Regulations implementing CLIA first went into effect in 1992 (18). The regulations categorize laboratory tests by complexity and specify different requirements depending on the complexity of a test. Tests either may be waived, moderate complexity, or high complexity. Tests are categorized based on specified criteria, which include the knowledge needed to perform the test, the training and experience required, the complexity of reagent and materials preparation, and degree of interpretation and judgment required (19). Waived tests are those that "are so simple and accurate as to render the likelihood of erroneous results negligible," or which pose "no reasonable risk of harm to the patient if the test is performed incorrectly."(20) Laboratories performing only waived tests are subject to only minimal regulation. They need to obtain a certificate of waiver from CMS, and must agree to permit inspection of their facilities.

Laboratories performing tests of moderate and/or high complexity must, in addition to general laboratory registration and inspection requirements, comply with applicable proficiency testing, patient test management, quality control, personnel, and quality assurance provisions. Also, they must be certified in each applicable testing specialty or subspecialty established in CLIA regulations.

Several specialty and subspecialty areas have been established pursuant to CLIA, each with its own requirements related to personnel, quality control, and proficiency testing, among others. Laboratories performing moderate or high-complexity tests must enroll in an approved proficiency-testing program for each specialty or subspecialty for which certification is sought (21). Requirements for proficiency testing programs have been established for most specialties and subspecialties under CLIA. The regulations specify a minimum proficiency test score that laboratories must receive for each specialty and subspecialty.

Proficiency testing is mandated for microbiology (including the subspecialties of bacteriology, mycobacteriology, mycology, parasitology, and virology), diagnostic immunology (including the subspecialties of syphilis serology and general immunology), chemistry (including the subspecialties of routine chemistry, endocrinology, and toxicology), hematology (including routine hematology and coagulation), cytology (gynecologic examinations), and immunohematology.

If a specialty or subspecialty has not been established in the regulations, then the laboratory must "establish and maintain the accuracy of its testing procedures" and verify the accuracy of its test results at least twice a year (22).

Consistent with Congressional intent that results of proficiency testing be made available to the public, the law directs HHS to "establish a system to make the results of the proficiency-testing programs ... available, on a reasonable basis, upon request of any person. The Secretary shall include with results made available ... such explanatory information as may be appropriate to assist in the interpretation of such results."(1) However, no such system appears to have been established under CLIA regulations. With the exception of cytology, no information regarding laboratory performance on proficiency testing is available on CMS's Web site, nor is information provided to the public or healthcare providers regarding how to request such information.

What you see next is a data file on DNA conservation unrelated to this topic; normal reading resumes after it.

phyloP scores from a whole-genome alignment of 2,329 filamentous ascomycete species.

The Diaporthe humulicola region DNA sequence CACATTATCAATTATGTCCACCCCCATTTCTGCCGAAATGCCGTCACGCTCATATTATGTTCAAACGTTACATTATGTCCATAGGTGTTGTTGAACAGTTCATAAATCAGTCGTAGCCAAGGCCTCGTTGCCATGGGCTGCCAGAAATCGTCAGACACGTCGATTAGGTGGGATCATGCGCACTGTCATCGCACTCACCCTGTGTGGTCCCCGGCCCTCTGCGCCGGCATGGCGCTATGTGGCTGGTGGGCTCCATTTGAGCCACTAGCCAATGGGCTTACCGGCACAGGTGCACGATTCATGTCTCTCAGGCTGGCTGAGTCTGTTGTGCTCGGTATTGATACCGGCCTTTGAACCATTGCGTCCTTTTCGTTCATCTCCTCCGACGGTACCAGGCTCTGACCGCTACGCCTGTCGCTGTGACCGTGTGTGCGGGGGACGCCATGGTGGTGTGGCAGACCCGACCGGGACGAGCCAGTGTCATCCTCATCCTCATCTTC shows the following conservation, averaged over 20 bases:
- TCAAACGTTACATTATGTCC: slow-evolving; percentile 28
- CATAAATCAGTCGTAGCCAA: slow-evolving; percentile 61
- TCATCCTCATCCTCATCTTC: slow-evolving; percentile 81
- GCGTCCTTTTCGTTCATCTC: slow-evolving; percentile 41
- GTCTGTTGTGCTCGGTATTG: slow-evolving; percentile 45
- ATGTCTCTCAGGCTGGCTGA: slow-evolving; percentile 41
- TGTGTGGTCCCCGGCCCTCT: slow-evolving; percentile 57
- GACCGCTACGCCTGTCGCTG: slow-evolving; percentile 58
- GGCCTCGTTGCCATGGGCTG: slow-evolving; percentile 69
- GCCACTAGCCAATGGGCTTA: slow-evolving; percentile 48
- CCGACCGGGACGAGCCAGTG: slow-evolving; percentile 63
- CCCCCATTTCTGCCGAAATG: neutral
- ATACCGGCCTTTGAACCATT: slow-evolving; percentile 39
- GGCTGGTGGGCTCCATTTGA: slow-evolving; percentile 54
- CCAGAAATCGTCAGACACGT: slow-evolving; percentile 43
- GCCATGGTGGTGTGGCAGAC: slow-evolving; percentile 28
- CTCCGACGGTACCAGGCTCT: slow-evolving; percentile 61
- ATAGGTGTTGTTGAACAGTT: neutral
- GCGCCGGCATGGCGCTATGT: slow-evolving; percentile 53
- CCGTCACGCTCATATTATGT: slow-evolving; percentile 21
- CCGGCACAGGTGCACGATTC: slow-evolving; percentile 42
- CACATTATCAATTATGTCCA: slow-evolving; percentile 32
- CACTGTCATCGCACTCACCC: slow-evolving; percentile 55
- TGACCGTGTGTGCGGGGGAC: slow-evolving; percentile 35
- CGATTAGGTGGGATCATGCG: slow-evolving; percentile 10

Next Week: Part II


  1. Public Law 100-578 (1988), codified at U.S. Code, 42, § 263a.

  2. U.S. Congress. Senate. Special Committee on Aging. At Home DNA Tests: Marketing Scam or Medical Breakthrough? 109th Cong., 2d sess., 2006 (Testimony of Thomas Hamilton).

  3. 2005. How Reliable is Laboratory Testing? American Association for Clinical Chemistry. (accessed August 23, 2006).

  4. 2003. International Consortium Completes Human Genome Project. NHGRI. (accessed August 23, 2006).

  5. GeneTests. University of Washington. (accessed August 23, 2006).

  6. Guttmacher, A. E. and F. S. Collins. 2005. Realizing the promise of genomics in biomedical research. Journal of the American Medical Association 294 (11): 1399-402.

  7. Guttmacher, A. E. and F. S. Collins. 2002. Genomic medicine - a primer. The New England Journal of Medicine 347 (19): 1512-20.

  8. Marsh, S. and H. L. McLeod. 2006. Pharmacogenomics: From bedside to clinical practice. Human Molecular Genetics 15 (Review Issue 1): R89-R93.

  9. Holtzman, Neil and Michael Watson, eds. 1997. Promoting Safe and Effective Genetic Testing in the United States: Final Report of the Task Force on Genetic Testing. NHGRI. (accessed August 23, 2006).

  10. 2000. Enhancing the Oversight of Genetic Tests: Recommendations of the SACGT. National Institutes of Health. (accessed August 23, 2006).

  11. Institute of Medicine. Assessing Genetic Risks: Implications for Health and Social Policy (Lori B. Andrews, Jane E. Fullarton, Neil A. Holtzman, Arno G. Matulsky, eds.). 1994.

  12. Clinical Laboratory Improvement Advisory Committee Meeting Summary Reports February 7-8, 2001, January 30-12, 2002, September 11-12, 2002, September 17-18, 2003, February 11-12, 2004, September 22-23, 2004, February 16-17, 2005, September 7-8, 2005, and February 8-9, 2006. (accessed August 27, 2006).

  13. Federal Register 65 (May 2000): 25928.

  14. Federal Register 71 (April 2006): 22595.

  15. Meeting between representatives of the Genetics and Public Policy Center and representatives of the Centers for Medicare and Medicaid Services, August 3, 2006.

  16. Rivers P. A., et al. 2005. A review and analysis of the Clinical Laboratory Improvement Amendment of 1988: compliance plans and enforcement policy. Health Care Management Review 30 (2): 93-102.

  17. House Committee on Energy and Commerce, Clinical Laboratory Improvement Amendments of 1988, 100th Cong., 2nd sess., 1988, H. Rep 100-899.

  18. Code of Federal Regulations, title 42, sec. 493.

  19. Code of Federal Regulations, title 42, sec. 493.17.

  20. Code of Federal Regulations, title 42, sec. 493.15.

  21. Code of Federal Regulations, title 42, sec. 493.801.

  22. Code of Federal Regulations, title 42, sec. 493.801(a)(2)(ii).

On the net:John Hopkins / Berman Institute of Bioethics